I have never seen the purpose of planning too far into the future. Fate is a mysterious creature that can change your path in an instant and without warning. Taiwan was only intended to be a stepping-stone on my adventure, a quick detour off the path. Little did I predict that Taiwan would become yet another nation added to the ever-growing list of countries I have called home.
The difficult time that the entire world is currently facing has been especially difficult for travellers. Ironic how the entire world would shut down once I decided to start backpacking again. Regardless, being locked in Taiwan isn’t necessarily a bad thing. It gives me the perfect opportunity to explore this beautiful little island nation more than I had originally intended. With the borders being closed and a national holiday coming up, it was the perfect opportunity to explore another part of the island. Given the circumstances, most accommodations and transport were sold out months in advance. My girlfriend and I researched a list of potential destinations, and one name seemed to tick all the boxes. Thus, my first Taiwanese adventure would take us to Tainan.
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We left Taipei early in the morning giving myself my first experience of the high-speed train in Taiwan. Within a few hours, we had reached the southern end of the island and rolled into Tainan. Before arriving, we thought it best to rent some form of transportation, sparing having to walk such great distances in soaring heat and relying on unpredictable public transport. What better way than to rent a scooter?
I’m not particularly sure on the legality of it as I don’t actually have a scooter license. Regardless, they still allowed me to rent one and neither did we have any trouble for the duration of the trip. Perhaps as it was an electric scooter that never went over 40km/h, who knows? Needless to say, I was ecstatic at the prospect of finally being on a scooter again. It would officially be the first time I rode with a passenger.
Our first stop of the day was to sample a Tainan delicacy. A city which is deeply in love with its seafood, practically every local delicacy comes with a bucketful. We visited Jia Ding Nabeyaki Egg Noodles to try some guō shāo yī miàn (鍋燒意麵). The noodles, yī miàn (伊面), may not have originate from Tainan, but they have adopted it as their own. It has the unique characteristic of being golden in colour and being particularly chewy. It appropriately set the tone for what was to come on our trip, 3 full days centred around food.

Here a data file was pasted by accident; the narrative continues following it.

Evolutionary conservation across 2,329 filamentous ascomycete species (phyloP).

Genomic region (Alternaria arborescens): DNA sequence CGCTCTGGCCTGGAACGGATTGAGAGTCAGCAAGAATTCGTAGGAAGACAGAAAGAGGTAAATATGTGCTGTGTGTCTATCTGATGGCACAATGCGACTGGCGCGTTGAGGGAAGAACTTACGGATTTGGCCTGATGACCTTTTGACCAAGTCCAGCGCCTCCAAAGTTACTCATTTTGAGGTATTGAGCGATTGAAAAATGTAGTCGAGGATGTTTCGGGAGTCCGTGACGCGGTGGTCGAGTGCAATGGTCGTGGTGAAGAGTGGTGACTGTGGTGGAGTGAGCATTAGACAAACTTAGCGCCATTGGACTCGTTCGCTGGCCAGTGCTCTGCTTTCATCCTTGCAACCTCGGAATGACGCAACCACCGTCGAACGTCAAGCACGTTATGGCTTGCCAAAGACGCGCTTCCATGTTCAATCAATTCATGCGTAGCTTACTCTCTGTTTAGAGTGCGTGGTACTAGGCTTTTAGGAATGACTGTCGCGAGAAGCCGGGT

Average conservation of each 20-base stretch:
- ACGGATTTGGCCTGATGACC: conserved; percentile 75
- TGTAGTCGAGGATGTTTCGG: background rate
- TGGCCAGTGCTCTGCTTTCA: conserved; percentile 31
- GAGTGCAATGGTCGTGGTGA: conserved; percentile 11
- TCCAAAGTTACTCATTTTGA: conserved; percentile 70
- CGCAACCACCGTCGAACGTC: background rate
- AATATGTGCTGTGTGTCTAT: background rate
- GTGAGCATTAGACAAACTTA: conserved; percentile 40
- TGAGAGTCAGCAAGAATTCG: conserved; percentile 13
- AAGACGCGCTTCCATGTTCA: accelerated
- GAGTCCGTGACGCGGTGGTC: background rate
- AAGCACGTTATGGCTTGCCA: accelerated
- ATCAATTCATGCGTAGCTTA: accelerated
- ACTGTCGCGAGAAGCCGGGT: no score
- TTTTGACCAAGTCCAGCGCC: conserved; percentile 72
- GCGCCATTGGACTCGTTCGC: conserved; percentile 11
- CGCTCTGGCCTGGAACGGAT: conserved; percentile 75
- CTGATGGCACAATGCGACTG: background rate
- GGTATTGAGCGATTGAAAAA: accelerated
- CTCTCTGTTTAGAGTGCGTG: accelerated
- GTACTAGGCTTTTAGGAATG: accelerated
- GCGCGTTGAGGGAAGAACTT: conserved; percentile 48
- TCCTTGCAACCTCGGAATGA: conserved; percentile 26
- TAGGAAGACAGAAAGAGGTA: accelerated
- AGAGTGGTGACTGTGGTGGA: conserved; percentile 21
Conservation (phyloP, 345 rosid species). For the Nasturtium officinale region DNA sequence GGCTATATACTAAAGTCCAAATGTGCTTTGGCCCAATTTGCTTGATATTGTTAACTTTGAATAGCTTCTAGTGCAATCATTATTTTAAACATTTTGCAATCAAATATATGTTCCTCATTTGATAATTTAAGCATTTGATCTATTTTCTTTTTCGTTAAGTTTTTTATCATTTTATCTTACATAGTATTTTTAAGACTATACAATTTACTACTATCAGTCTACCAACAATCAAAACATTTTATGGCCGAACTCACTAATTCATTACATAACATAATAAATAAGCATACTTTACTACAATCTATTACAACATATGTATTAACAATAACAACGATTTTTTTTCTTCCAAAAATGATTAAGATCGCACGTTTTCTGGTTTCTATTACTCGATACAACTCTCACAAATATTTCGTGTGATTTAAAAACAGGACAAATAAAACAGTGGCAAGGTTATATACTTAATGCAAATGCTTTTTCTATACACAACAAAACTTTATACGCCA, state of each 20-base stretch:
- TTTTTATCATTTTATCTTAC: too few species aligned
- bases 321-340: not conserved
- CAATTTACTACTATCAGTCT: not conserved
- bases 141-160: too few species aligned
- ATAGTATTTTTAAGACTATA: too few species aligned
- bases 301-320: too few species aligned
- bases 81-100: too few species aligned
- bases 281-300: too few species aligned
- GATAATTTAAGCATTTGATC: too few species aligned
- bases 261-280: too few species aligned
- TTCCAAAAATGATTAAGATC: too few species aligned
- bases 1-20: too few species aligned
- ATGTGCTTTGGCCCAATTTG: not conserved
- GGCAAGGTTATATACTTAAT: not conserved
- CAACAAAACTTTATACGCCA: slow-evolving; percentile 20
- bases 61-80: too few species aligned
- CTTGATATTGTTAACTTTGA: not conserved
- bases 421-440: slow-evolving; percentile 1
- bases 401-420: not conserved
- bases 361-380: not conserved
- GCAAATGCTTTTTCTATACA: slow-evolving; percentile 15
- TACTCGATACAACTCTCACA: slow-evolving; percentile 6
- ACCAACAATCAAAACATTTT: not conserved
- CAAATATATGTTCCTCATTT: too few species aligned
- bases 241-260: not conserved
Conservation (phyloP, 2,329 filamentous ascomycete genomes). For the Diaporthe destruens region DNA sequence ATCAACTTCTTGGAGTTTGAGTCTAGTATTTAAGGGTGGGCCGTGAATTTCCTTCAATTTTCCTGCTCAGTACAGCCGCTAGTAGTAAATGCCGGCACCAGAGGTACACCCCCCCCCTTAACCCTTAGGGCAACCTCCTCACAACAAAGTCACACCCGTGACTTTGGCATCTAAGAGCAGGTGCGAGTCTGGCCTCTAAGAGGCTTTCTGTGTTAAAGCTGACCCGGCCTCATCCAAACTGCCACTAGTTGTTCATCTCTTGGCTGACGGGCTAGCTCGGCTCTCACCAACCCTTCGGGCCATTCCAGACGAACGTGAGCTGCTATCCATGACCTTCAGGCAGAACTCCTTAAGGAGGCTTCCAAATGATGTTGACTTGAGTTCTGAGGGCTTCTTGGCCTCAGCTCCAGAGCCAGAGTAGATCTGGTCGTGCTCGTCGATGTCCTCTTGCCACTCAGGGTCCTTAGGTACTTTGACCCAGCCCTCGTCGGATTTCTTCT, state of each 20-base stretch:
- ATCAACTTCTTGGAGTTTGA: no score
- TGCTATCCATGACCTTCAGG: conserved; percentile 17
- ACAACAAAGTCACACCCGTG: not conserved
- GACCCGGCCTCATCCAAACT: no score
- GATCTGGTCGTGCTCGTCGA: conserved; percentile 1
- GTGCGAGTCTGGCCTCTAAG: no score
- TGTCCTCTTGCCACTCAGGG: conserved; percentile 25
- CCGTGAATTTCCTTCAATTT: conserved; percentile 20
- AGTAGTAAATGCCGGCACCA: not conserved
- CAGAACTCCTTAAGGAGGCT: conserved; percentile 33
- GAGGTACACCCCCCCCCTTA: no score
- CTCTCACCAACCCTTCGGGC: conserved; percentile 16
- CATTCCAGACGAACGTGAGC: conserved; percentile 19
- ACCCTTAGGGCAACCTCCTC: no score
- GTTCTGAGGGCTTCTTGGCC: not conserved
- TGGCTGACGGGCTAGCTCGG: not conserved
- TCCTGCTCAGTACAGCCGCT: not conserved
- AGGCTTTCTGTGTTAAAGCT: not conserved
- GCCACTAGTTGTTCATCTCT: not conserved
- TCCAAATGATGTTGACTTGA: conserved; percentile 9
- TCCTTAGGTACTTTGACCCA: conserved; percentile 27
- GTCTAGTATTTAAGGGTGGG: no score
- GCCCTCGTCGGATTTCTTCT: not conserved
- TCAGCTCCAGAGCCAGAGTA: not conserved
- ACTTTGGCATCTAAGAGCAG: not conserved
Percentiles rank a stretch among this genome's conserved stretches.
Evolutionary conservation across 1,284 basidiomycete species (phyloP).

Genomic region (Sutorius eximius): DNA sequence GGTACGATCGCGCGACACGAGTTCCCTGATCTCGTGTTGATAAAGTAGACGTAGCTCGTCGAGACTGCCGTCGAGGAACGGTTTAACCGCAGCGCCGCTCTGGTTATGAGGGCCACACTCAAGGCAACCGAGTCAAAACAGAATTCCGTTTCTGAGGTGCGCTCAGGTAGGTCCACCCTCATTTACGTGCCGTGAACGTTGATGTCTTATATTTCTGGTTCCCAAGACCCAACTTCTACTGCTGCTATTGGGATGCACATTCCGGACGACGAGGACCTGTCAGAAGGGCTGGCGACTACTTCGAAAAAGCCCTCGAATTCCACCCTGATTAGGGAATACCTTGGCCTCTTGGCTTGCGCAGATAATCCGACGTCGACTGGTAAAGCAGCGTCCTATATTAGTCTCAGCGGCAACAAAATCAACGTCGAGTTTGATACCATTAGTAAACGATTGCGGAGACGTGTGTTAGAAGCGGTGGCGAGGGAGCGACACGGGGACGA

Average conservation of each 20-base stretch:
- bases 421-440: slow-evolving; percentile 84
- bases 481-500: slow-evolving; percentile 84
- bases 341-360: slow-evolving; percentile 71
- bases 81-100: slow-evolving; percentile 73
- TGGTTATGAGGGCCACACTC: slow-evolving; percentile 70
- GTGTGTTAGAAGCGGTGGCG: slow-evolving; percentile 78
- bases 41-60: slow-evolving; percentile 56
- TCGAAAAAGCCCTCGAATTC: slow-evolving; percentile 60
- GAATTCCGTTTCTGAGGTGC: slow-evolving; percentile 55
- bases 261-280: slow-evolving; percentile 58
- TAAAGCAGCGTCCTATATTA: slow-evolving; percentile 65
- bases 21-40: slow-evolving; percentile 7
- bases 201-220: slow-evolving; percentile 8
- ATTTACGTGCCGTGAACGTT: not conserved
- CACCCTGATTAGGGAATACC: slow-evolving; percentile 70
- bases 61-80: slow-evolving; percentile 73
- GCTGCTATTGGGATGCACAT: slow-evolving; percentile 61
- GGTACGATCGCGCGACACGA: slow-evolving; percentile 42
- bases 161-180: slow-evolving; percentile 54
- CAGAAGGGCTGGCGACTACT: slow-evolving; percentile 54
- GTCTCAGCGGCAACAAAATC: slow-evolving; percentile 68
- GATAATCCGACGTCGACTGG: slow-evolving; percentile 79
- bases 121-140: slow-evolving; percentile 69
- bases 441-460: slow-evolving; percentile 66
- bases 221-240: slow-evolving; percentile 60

A Colonial Past
Back on the road and time to head towards our first attraction, which happened to be one of Tainan’s most iconic landmarks. Chihkan Tower is one of many reminders in Tainan and Taiwan in general of their former colonial past. The country has been unlucky enough to have had a number of nations lay claim to their land, ranging from the Portuguese, Chinese and even Japanese up until the end of the Second World War. This miniature fort on the other hand belonged to one of Taiwan’s most notorious colonists, the Dutch.
Built in 1652, the structure also known as Fort Provinitia became the administrative and commercial centre for the Dutch in Tainan. The red brick structure was built to spectacular standards, well enough to survive almost 300 years, though it has gone through many transformations given the rulers at the time. Under the Dutch it was a Western castle, during the Qing Dynasty it was a Chinese-style pagoda, and an army hospital during Japanese rule.
Following a quick detour to the nearby God of War Temple, we headed for the Confucius Temple. Though there are many others throughout the country, this comes with the most significance. The “Premier Academy of Taiwan” is appropriately considered the heart of Tainan’s ancient cultural past. Built in 1666 the country’s first Confucius Temple became the first location of higher learning in Taiwan.
Snacking the Taiwanese Way
The cultural influence of the Confucius Temple seeps into the surrounding streets. No better example of which is the adjoining Kongmiao Shopping District, where I would get my first opportunity to act like a stereotypical tourist. We came across a little stall that sold a traditional Tainanese street snack called Honeycomb Toffee. We were both curious what exactly it was and might taste like.
Luckily for us, next to the stall was a set-up where visitors could prepare some of these treats for themselves for $50. If travelling by myself, I would avoid these kinds of things. Not from a lack of wanting, rather the self-conscious feeling of appearing like a stupid foreigner sucked into a tourist trap. However, this time round being in a pair (and one of us being Taiwanese), it allowed me to indulge myself free of shame.
We were both set-up with a small intense flame and a ladle filled with brown sugar and a dash of water which had to be continuously stirred to avoid sticking. After 5 minutes the magic ingredient of baking soda was added to which point the mixture foamed and expanded outwards across the ladle. And just like that, voila, our very own honeycomb toffee.